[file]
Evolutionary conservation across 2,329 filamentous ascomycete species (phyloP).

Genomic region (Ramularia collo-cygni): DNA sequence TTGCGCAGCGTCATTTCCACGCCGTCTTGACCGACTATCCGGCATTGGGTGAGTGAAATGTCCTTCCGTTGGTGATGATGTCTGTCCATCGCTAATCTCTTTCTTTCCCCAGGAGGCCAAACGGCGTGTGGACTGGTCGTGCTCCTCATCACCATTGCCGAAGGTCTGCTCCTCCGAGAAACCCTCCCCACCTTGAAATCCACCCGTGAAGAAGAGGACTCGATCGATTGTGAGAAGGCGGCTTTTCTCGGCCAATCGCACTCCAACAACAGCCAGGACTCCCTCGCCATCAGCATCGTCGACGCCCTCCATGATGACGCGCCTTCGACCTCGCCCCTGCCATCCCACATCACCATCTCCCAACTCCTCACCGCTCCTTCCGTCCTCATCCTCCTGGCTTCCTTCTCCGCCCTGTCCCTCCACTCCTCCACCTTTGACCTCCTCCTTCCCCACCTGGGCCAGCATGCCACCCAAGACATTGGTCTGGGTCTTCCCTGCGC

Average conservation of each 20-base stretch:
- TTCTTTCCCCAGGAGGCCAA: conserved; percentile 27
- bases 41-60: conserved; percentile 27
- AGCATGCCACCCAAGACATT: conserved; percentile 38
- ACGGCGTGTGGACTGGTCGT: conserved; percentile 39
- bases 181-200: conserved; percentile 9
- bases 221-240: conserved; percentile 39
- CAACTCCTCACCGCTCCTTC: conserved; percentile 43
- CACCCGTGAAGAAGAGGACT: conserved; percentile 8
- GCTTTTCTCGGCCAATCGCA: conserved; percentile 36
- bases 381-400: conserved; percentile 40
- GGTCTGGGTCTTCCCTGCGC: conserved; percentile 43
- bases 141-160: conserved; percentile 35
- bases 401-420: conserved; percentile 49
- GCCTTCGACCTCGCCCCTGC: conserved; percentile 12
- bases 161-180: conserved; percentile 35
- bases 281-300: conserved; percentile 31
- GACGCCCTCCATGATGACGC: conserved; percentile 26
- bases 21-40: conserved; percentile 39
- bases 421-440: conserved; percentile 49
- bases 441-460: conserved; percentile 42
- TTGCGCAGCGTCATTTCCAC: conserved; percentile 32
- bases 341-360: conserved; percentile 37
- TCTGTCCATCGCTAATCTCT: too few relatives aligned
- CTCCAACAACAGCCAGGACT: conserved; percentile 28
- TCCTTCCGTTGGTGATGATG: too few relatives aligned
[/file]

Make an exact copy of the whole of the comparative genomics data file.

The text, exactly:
Evolutionary conservation across 2,329 filamentous ascomycete species (phyloP).

Genomic region (Ramularia collo-cygni): DNA sequence TTGCGCAGCGTCATTTCCACGCCGTCTTGACCGACTATCCGGCATTGGGTGAGTGAAATGTCCTTCCGTTGGTGATGATGTCTGTCCATCGCTAATCTCTTTCTTTCCCCAGGAGGCCAAACGGCGTGTGGACTGGTCGTGCTCCTCATCACCATTGCCGAAGGTCTGCTCCTCCGAGAAACCCTCCCCACCTTGAAATCCACCCGTGAAGAAGAGGACTCGATCGATTGTGAGAAGGCGGCTTTTCTCGGCCAATCGCACTCCAACAACAGCCAGGACTCCCTCGCCATCAGCATCGTCGACGCCCTCCATGATGACGCGCCTTCGACCTCGCCCCTGCCATCCCACATCACCATCTCCCAACTCCTCACCGCTCCTTCCGTCCTCATCCTCCTGGCTTCCTTCTCCGCCCTGTCCCTCCACTCCTCCACCTTTGACCTCCTCCTTCCCCACCTGGGCCAGCATGCCACCCAAGACATTGGTCTGGGTCTTCCCTGCGC

Average conservation of each 20-base stretch:
- TTCTTTCCCCAGGAGGCCAA: conserved; percentile 27
- bases 41-60: conserved; percentile 27
- AGCATGCCACCCAAGACATT: conserved; percentile 38
- ACGGCGTGTGGACTGGTCGT: conserved; percentile 39
- bases 181-200: conserved; percentile 9
- bases 221-240: conserved; percentile 39
- CAACTCCTCACCGCTCCTTC: conserved; percentile 43
- CACCCGTGAAGAAGAGGACT: conserved; percentile 8
- GCTTTTCTCGGCCAATCGCA: conserved; percentile 36
- bases 381-400: conserved; percentile 40
- GGTCTGGGTCTTCCCTGCGC: conserved; percentile 43
- bases 141-160: conserved; percentile 35
- bases 401-420: conserved; percentile 49
- GCCTTCGACCTCGCCCCTGC: conserved; percentile 12
- bases 161-180: conserved; percentile 35
- bases 281-300: conserved; percentile 31
- GACGCCCTCCATGATGACGC: conserved; percentile 26
- bases 21-40: conserved; percentile 39
- bases 421-440: conserved; percentile 49
- bases 441-460: conserved; percentile 42
- TTGCGCAGCGTCATTTCCAC: conserved; percentile 32
- bases 341-360: conserved; percentile 37
- TCTGTCCATCGCTAATCTCT: too few relatives aligned
- CTCCAACAACAGCCAGGACT: conserved; percentile 28
- TCCTTCCGTTGGTGATGATG: too few relatives aligned